The first time I did this I was asked to log in to Tidal again. Presumably, because the software player inside the Audiolab amplifier needs to be logged in to Tidal to accept stream URL hand-off. Hitting ‘Continue’ thereafter moves the stream from the smartphone to the Audiolab. This was first confirmed by killing the Play-Fi app on the Google Pixel 6 and hearing the music continue. Airplane/flight mode also had no effect on the stream. This newfound functionality was reproducible with an iPhone 13 Mini.
What does this mean for the listener? Transfer mode waves buh-bye to glitched playback and it reduces the gaps between tracks from more than five seconds to less than one. Here, Play-Fi mirrors Chromecast’s handling of track transitions.
Does this change my opinion of the Audiolab amplifier’s streaming prowess? Yes. But also no. The elimination of streaming glitches is obviously a win. So too is removing the smartphone from the playback chain. If you’re a stickler for Ethernet-only data transmission, you probably wouldn’t accept a smartphone running interference between your router and your streaming endpoint.
Smaller gaps between tracks are, on the face of it, a big win. They drastically reduce Play-Fi’s impact on already-gapped albums like Talking Heads’ Little Creatures. However, whether the gap is five seconds or less than one, the rhythmic propulsion of DJ mixes like John Tejada’s Backstock is still knocked off-balance each time we move from one track to another. Small gaps still disturb the seamless track transitions intended by Genesis for The Lamb Lies Down On Broadway, or Kate Bush for the second side of The Hounds Of Love or by Daft Punk for their heavily mashed-up Alive 2007 set. Even with Transfer mode engaged, gapless playback still eludes Play-Fi; but I must shoulder some of the blame for not finding it sooner.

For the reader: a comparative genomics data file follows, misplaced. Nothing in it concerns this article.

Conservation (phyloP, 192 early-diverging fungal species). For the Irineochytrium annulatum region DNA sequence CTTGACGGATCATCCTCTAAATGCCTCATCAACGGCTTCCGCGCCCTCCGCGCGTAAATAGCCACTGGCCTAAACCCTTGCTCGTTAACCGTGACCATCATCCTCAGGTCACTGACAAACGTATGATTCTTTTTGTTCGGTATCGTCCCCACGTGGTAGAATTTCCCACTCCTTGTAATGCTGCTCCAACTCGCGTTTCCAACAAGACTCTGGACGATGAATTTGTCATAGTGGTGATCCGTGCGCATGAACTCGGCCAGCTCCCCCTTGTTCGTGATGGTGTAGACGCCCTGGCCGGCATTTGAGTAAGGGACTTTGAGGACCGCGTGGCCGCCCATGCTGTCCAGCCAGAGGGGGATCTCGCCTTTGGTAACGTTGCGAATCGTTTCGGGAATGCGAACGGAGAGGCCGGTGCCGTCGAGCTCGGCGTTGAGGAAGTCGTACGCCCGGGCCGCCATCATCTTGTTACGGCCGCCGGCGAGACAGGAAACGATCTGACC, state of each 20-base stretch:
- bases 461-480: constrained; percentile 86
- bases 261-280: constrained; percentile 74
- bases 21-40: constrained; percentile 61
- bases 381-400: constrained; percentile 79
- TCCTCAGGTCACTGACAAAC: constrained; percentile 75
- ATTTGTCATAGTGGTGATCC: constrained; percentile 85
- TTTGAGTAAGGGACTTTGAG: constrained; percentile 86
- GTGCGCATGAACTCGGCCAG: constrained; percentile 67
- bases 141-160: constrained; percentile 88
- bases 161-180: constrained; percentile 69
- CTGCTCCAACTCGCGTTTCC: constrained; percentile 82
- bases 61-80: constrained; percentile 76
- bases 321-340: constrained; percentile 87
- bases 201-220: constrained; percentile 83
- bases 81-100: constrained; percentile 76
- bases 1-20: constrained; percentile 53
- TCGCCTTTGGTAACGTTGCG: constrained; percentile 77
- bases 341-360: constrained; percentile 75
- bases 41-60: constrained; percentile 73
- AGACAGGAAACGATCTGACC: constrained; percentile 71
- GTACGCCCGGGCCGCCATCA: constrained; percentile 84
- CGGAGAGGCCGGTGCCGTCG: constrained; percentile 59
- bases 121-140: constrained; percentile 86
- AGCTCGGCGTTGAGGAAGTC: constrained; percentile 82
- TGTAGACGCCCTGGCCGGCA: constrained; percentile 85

What the right hand gives, the left hand takes.
Transfer mode parks Play-Fi’s original ‘now playing’ screen and its large (sometimes cropped) cover art display in favour of a smaller box that shows artist/song info and album cover art no bigger than a postage stamp. In the upper right corner sits confirmation of Transfer mode: a smartphone wingding partially inset into a musical note. Play/pause works as expected, sometimes a 1-2 second lag. However, the ‘track next’ button’s response time is all over the place. Sometimes it works instantaneously. Other times it does nothing at all. Its in-between behaviour is a 5 – 10 second lag. This erratic track-skipping response time presents on both Android and iOS apps.